• 5 Years Ago
        Think about Alex.

        GMC and Chevy share the fantastic trucks, great SUVs, and now a CUV.

        All of the design costs are wrapped up in the Silverado...so all GM has to do is change a few minor things slightly at a relatively low cost, and BAM, they have another $40K truck.

        There is no way that GMC cannot be profitable.
        • 5 Years Ago
        The reason why GMC was kept is because GMC's command a premium over it's Chevy model counterpart without GM having to spend a lot to get that extra money back and then some. It boggles my mind but I guess in the redneck/mexican parts of the country GMC is seen as a premium band over Chevy.
        • 5 Years Ago
        I believe some other post stated that the Granite would be on a shortened platform (5 inches or so); which I think is a significant enough length change combined with some significant styling differences to make for a strikingly different looking vehicle. They can platform engineer all day for all I care, as long as they aren't running around looking like a Cobalt/G5.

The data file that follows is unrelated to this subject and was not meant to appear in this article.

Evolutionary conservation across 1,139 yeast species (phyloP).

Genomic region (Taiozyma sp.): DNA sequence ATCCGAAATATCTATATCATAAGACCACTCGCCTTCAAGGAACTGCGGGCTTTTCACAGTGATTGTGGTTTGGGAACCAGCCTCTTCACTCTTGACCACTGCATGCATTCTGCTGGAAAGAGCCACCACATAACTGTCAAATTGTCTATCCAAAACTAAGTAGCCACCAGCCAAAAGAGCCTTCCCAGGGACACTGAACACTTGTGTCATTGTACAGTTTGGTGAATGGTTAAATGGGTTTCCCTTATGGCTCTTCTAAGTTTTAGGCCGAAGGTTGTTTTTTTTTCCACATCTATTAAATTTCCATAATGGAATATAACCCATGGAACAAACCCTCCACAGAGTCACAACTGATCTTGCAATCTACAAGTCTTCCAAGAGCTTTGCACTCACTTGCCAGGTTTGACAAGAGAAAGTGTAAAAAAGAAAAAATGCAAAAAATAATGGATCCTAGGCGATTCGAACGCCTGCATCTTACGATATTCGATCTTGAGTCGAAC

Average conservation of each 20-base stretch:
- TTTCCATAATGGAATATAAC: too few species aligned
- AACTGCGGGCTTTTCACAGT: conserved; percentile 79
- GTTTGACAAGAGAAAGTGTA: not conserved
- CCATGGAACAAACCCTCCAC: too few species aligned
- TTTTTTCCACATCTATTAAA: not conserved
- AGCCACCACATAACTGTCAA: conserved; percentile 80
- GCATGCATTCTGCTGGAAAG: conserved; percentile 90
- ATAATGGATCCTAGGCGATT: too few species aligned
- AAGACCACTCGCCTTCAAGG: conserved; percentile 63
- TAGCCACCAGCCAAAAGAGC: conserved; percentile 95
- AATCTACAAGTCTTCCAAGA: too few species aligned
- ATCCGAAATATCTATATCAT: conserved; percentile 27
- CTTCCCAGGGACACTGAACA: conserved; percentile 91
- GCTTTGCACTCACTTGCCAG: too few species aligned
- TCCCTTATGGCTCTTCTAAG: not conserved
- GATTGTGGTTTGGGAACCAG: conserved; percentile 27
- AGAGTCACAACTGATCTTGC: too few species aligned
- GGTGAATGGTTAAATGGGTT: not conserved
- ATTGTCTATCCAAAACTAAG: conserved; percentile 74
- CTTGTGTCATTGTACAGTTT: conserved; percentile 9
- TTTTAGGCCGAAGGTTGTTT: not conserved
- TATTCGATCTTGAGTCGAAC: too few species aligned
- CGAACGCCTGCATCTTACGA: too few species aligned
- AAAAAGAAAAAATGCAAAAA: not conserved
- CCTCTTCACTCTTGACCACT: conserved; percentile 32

• 5 Years Ago
        GMC is two things.
        A) Free money. They barely spend anything on advertising, and they probably use about $100 on development for each model figuring out how to pull off the Chevy badge. It literally pays for itself.
        B) Throwing a bone to Pontiac/Buick/GMC dealers.
        • 5 Years Ago
        You are joking when you say that GMC's are still just badge engineered Chevys aren't you? Have you even looked at the vehicles sided by side lately? General Motors has put more aesthetic variation in these vehicles than you will find among certain Nissan/Infiniti, Toyota/Lexus, or Ford/Mercury/Lincoln variants.

        ACADIA/ TRAVERSE and TERRAIN/EQUINOX vary greatly : different side glass profile, different wheel opening shapes, different headlight shapes, different taillight shapes, different grille shapes, different fog light openings, differnt back glass, different bumpers, different license plate locations, different wheel selections. AND THAT IS ONLY THE EXTERIOR!

        Every episode of GM platform sharing seems to diverge the styling further from badge engineering than ever before. If you can't see it than you are out of touch with CURRENT reality!
      • 5 Years Ago
      That fold/crease/fold thing on the side lends a funhouse M.C. Escher look to the car. Also reminds me of the BMW Z3 side fold/flame deal.
      • 5 Years Ago
      I dont think they do have the guts to build this.
      I wish they could make the "GMC" logo a little bigger on the front grill..........sheesh
        • 5 Years Ago
        If you think that's bad, you should look at MB's logos on the grills of their new models... some of them are nearly the size of a dinner plate.